A rainy bank holiday Monday should have been an excuse to get on with some painting and modelling but it seemed a shame to stay at home. So I persuaded Julie, my wife, that a trip down the road to Newark to do some shopping and call into the new National Civil War Museum would be a good idea.
The museum was a bit of a disapointment – perhaps I was expecting too much. First of all though, it’s a great idea that such a place should be built and perhaps overtime it really will grow into a tourist attraction that Newark can be proud of. The building has been beautifully refitted – it’s a bit telling that having visited, I have no idea what it was before it became a museum other than at some point in the long distant past it was a school.
The staff get 10 out of 10 for enthusiasm and courtesy, they certainly were doing their best to ensure that visitors made the most of the visit. The final highlight was the presentation given by a Civil War re-enactor who gave a very entertaining and enlightening lecture on the roles of the Infantryman & Cavalryman during the civil war. The talk was illustrated with replica weapons, armour and clothing and delivered with knowledge, enthusiasm and humour.
The museum itself was disappointing. There was one room devoted to the Civil War with the main focus being the seige of Newark. Attached to this room is a small cinema with a rolling presentation. There were two other rooms with exhibits related to the town of Newark. Upstairs, there were three or so rooms with a temporary display of photographs of recent civil wars around the world. Some of the photographs were quite graphic and at odds with the ‘child friendly’ ethos of the rest of the museum. The final room that we discovered (I use that word deliberately – the directional signage is not great) was an empty room that was once a dormitory for a school and the sole exhibits were the ancient graffiti left by the students.
The Museum has been lottery funded and most of that money seems to have been spent on the building and the technical gadgets that modern museums love these days. I’ve hinted that the museum was child friendly and there is a good ‘dressing up’ box so the kids can pretend to be soldiers of the time and there is a selection of interactive video displays. As to the displays themselves, it’s a bit like trying to solve a mystery by looking for the clues. The labeling is all over the place and difficult to follow, the logical sequence of the displays escaped me and the general layout seemed counter intuitive with no narrative. I think that it would be quite possible to visit the museum with no knowledge of the Civil war and come away with no knowledge of the Civil war other than it happened…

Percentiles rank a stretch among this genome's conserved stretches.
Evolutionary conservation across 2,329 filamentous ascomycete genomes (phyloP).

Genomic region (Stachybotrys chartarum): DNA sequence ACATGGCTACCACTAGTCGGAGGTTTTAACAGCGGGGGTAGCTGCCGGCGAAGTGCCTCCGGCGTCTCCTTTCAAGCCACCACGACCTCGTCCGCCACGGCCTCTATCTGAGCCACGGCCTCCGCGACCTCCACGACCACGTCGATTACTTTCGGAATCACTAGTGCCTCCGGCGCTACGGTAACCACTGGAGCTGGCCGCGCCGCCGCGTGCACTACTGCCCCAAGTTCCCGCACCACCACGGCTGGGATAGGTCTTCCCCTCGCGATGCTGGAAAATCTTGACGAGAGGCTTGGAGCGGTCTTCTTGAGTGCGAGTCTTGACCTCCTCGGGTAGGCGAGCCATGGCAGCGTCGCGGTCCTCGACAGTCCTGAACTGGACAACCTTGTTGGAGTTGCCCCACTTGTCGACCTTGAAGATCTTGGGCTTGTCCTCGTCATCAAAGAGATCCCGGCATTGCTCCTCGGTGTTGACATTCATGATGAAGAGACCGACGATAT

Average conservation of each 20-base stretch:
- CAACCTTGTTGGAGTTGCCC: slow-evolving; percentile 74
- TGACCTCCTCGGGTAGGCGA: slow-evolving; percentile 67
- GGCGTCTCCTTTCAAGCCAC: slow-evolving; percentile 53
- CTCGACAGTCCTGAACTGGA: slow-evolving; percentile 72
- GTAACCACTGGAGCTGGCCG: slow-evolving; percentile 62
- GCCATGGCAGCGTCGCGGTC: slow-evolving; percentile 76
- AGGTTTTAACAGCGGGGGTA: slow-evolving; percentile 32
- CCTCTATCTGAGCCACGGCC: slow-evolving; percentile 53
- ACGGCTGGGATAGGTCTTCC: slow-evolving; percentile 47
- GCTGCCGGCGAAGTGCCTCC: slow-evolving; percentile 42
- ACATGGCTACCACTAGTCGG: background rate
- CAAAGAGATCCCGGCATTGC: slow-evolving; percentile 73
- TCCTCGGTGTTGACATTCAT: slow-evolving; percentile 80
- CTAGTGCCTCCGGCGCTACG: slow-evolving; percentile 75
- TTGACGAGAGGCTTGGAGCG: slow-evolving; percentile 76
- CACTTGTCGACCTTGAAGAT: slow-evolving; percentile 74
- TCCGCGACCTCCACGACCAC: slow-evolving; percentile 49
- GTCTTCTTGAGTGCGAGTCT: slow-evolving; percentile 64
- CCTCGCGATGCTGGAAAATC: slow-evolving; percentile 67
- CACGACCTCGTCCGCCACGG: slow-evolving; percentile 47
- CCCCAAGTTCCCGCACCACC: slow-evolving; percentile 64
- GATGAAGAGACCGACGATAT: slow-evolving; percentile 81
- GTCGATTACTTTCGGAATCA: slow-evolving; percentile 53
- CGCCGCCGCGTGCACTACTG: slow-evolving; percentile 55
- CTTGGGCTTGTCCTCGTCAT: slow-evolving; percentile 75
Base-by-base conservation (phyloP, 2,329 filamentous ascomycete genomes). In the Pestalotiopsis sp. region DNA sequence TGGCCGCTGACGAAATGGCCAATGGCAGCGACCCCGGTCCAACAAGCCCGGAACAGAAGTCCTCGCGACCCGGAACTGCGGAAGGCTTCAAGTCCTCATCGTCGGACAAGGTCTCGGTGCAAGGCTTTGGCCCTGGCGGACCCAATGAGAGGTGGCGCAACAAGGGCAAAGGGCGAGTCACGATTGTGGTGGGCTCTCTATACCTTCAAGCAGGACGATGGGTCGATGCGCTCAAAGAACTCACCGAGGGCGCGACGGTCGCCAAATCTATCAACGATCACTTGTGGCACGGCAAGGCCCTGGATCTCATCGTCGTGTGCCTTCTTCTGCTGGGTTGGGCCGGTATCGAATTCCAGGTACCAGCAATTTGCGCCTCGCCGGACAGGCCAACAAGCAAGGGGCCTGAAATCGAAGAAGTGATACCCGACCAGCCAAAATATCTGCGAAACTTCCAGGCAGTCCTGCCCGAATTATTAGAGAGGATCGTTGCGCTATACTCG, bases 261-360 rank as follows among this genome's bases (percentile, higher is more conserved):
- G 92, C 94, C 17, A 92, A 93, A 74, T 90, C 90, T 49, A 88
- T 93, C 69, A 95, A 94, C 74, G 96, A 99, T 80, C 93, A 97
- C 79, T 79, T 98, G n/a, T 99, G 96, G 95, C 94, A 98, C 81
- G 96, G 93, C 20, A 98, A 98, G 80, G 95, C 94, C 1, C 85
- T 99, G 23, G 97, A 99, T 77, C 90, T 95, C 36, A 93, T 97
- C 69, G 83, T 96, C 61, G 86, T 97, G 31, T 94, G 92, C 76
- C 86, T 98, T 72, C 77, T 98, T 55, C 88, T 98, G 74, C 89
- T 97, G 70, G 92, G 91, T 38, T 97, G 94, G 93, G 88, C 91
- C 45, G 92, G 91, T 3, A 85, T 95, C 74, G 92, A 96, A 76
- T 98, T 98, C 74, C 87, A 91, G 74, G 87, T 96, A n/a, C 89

The cinema presentation was just as confusing. The films were of high quality and well acted but without context. One concerned the execution of Francis Hacker, the other the relationship between Charles 1 and Prince Rupert. If you didn’t know who they were before the films, I’m not sure if you would afterwards.
The final attraction is the augmented reality phone app that lets you follow the civil war trail around Newark. I didn’t try it as it was a rainy day, so I cant really comment as to how good this is. Newark Town and it’s surroundings has a fantastic history and heritage. I feel that the museum itself has missed the opportunity to tell the story and explain it all.
I guess my view is coloured by my hobby and as a war gamer with a keen interest in history, I found the museum disapointing and for it to claim to be the National Civil War museum is a bit of a stretch. My advice would be to save yourself the £7.00 entrance fee and go to the tourist information office and pick up a town trail leaflet and visit Newark Castle ( entrance free), go to the Queens Sconce (entrance free), go to the Polish Cemetery (entrance free) and spend your £7.00 in one of the historic coffee shops!